Is the service effective?

People we spoke with were generally very satisfied with the service they received. One person told us, �It�s fabulous, absolutely fabulous.� Another person said, �They�re very good. The staff are very good, cheerful and friendly and mostly turn up on time.�

The needs of people who used the service were clearly detailed in their care plans, which they and/or their relatives had helped to write. The care plans were reviewed every six months and updated with any necessary changes. People we spoke with told us that their needs were met, in the way they preferred.

Is the service caring?

One person said, �They�re caring, you feel like they�re getting to be friends, they�re all ever so nice.� A relative told us, "The staff are lovely, they really care."

Staff we spoke with told us how much they liked their job. They demonstrated a caring and professional attitude towards the people they cared for.

Is the service responsive?

People told us that they always received the care they needed, although staff were sometimes late. Most people said that they understood the reasons why and that it did not happen very often. The manager said that a lot of work had been done to improve the consistency of the service for people, and that this work was continuing.

Staff wrote detailed notes of the care they had carried out at each visit. They said that sometimes this reflected that the person�s needs or preferences had changed. They reported this to their managers, and changes to the care plans were discussed with the person and actioned where needed.

Is the service well-led?

Beaumont Healthcare Limited was a large agency, providing a service to around 550 people, with over 200 staff. There was an effective management system in place which ensured that generally there was a high level of satisfaction from people who received a service, their relatives and the staff.

The quality assurance systems that were in place were effective in ensuring that the agency worked towards improvement and learnt from any incidents. Staff we spoke with told us how happy they were to be working for this agency.

An annual satisfaction survey was sent to each person who received a service. The manager told us she had identified how this system could be improved so that any actions taken would be communicated to people. Some people and/or their relatives told us that they would be happy to ring the office if they had any complaints. However, several people said they had never had to complain.

We found that the provider was compliant with the regulations in all the areas we assessed.

Inspection carried out on 2, 7 October 2013

During a routine inspection

People we spoke with said there had been some problems over the past months regarding continuity of care staff and the high turnover of staff. All those we spoke with said that most of the staff were very good. One person said: "They are lovely carers and they do care". However, several people told us there had been issues when speaking to staff in the office and that office staff rang staff that were providing care to the person in their own home.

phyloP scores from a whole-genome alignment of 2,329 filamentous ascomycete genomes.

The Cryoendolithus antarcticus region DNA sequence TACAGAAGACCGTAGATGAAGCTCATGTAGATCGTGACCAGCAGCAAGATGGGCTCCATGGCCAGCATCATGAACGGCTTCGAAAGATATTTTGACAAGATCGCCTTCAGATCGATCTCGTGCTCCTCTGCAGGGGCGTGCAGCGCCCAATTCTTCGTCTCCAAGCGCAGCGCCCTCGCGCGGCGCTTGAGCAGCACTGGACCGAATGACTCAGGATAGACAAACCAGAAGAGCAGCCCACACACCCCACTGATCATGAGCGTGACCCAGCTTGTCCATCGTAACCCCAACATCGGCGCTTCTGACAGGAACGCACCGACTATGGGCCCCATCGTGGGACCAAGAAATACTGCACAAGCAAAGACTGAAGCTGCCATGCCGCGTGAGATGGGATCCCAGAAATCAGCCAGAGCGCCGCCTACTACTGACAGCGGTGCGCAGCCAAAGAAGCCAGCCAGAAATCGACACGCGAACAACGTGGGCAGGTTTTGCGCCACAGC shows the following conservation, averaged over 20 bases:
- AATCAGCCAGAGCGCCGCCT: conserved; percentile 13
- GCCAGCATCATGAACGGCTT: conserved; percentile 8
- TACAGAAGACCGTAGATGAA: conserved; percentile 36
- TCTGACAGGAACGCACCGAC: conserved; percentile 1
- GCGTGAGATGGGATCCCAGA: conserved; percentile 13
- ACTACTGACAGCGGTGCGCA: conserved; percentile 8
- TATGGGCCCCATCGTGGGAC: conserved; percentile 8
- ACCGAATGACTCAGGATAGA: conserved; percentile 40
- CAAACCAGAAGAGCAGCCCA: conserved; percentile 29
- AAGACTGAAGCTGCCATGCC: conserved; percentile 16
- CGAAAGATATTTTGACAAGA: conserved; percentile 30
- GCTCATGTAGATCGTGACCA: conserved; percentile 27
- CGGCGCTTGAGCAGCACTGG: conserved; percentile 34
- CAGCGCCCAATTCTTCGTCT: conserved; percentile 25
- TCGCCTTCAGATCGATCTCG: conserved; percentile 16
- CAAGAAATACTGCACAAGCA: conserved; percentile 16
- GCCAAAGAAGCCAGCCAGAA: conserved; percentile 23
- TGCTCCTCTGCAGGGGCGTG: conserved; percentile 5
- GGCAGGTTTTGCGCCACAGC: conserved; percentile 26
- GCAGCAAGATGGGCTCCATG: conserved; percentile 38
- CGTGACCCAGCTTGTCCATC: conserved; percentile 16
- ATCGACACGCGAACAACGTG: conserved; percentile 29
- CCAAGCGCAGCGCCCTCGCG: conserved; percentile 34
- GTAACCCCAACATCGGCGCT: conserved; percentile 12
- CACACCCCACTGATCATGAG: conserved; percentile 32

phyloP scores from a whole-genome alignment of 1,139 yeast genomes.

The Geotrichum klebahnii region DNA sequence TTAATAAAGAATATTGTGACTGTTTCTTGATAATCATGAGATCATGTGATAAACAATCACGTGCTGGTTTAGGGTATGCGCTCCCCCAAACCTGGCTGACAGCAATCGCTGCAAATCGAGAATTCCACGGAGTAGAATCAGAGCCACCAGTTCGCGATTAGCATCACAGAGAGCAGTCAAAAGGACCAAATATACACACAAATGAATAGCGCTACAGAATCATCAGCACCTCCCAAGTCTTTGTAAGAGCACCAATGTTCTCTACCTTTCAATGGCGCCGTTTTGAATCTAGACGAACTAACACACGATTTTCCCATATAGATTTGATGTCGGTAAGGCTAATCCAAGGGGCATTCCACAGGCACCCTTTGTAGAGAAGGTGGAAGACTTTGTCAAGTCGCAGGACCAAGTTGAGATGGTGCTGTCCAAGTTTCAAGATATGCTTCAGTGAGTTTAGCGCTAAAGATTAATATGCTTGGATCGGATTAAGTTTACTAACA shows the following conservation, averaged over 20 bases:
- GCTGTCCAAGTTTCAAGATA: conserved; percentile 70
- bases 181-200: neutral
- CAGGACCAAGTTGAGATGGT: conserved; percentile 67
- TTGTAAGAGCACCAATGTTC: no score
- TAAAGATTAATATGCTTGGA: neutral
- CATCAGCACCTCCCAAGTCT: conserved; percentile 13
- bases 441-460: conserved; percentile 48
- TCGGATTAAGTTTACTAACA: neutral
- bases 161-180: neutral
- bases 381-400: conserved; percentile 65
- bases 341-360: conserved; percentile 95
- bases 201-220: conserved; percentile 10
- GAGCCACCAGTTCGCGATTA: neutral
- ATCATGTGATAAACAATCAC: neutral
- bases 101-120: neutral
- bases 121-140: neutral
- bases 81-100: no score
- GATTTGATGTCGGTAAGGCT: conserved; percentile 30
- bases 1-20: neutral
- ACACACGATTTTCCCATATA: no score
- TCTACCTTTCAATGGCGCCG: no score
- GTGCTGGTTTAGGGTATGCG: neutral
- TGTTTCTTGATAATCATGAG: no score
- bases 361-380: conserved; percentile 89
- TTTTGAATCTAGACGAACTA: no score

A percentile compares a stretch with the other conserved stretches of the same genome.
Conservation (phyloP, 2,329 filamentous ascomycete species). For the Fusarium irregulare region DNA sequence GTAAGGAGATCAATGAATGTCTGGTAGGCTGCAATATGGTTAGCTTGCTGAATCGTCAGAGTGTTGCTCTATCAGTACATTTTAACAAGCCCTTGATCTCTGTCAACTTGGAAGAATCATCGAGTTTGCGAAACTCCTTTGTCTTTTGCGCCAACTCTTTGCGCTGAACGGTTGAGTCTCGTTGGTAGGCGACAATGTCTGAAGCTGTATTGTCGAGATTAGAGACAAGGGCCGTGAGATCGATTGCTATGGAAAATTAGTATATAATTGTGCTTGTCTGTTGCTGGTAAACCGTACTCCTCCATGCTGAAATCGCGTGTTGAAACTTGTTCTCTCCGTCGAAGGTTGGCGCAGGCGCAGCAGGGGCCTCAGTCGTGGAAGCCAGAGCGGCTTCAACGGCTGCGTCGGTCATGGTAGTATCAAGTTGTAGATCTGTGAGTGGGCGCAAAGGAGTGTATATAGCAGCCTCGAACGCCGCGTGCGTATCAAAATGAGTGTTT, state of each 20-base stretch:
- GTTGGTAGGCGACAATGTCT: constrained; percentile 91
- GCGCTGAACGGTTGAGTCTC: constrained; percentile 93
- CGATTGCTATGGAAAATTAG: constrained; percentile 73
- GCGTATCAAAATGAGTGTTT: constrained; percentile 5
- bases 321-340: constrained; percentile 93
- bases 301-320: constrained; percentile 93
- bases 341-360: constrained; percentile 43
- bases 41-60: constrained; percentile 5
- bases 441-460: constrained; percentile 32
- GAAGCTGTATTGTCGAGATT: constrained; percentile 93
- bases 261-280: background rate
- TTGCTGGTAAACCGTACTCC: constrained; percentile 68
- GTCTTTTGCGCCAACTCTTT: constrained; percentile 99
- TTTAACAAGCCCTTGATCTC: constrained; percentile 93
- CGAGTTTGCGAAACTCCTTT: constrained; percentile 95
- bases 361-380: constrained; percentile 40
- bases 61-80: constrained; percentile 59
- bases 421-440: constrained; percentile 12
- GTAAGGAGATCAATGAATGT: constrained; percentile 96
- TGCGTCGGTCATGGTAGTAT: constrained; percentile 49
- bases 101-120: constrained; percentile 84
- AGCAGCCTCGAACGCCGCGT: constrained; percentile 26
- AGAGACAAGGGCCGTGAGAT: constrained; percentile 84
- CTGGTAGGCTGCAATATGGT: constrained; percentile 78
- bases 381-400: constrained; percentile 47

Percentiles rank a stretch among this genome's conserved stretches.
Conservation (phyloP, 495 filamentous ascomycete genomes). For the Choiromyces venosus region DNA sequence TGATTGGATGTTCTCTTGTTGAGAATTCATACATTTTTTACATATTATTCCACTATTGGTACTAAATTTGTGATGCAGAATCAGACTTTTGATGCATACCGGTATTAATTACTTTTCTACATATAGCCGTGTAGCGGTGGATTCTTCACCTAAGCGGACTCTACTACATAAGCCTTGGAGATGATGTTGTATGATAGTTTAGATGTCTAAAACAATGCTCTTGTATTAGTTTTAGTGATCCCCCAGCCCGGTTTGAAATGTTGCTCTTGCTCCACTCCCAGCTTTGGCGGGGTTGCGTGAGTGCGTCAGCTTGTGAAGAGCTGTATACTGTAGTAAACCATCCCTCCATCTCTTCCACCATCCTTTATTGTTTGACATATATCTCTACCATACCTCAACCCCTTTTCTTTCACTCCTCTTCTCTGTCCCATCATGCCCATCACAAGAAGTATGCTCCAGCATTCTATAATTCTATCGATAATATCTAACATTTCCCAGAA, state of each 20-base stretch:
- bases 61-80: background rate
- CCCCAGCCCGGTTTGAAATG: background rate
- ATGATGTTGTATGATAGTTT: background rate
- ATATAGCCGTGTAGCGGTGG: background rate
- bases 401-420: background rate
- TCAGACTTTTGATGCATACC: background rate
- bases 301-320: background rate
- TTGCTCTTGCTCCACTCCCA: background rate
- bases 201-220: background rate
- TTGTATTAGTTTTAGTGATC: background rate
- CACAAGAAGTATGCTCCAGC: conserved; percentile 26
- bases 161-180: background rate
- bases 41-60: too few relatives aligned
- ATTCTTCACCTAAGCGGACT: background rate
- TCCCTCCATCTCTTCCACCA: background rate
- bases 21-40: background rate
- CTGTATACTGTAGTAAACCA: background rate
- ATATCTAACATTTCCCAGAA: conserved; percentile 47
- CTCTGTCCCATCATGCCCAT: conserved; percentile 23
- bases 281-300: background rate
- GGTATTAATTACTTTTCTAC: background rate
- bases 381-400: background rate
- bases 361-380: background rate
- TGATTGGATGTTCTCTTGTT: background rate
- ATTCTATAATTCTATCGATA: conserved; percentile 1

People told us that if they needed to complain about the service they would phone the office. We saw that the manager had investigated four complaints, which were completed according to the agency's policy.

We found that plans of care and risk assessments were clear and would provide the information necessary for staff to meet people's needs.

Inspection carried out on 2 January 2013

During a routine inspection

People we spoke with told us that they were happy with the carers who provided care to them or to their relative. One person said, "The carers have been fantastic" and another told us, "The staff are first class." People said that, mostly, staff arrived on time and that they always stayed for the appropriate length of time.

The staff we spoke with were positive about working for the agency and said that they received appropriate training and support which enabled them to carry out their role effectively. The agency has their own training department and managers carried out regular monitoring of staff's competencies.

There were clear care plans in place which provided guidance to staff about how to meet people's assessed needs. Risks were identified with plans in place of the action needed to manage the risk.

The agency had recently greatly increased the number of people they provided a service to in a short space of time. The managers had worked hard to ensure that every person had been visited and an assessment had been carried out. There had been initial difficulties in ensuring consistency in the provision of staff but people told us that this had improved recently.

Inspection carried out on 9 December 2011

During a routine inspection

People told us that they were treated with respect by the care staff who were supporting them. People informed us that they had made choices about their care arrangements and had been included in the planning of their care. Other comments that people made included, "My care could not be better. They (care staff) have been excellent", and "I get a lot of help and all the care staff have been very good, but I would like the same staff all the time".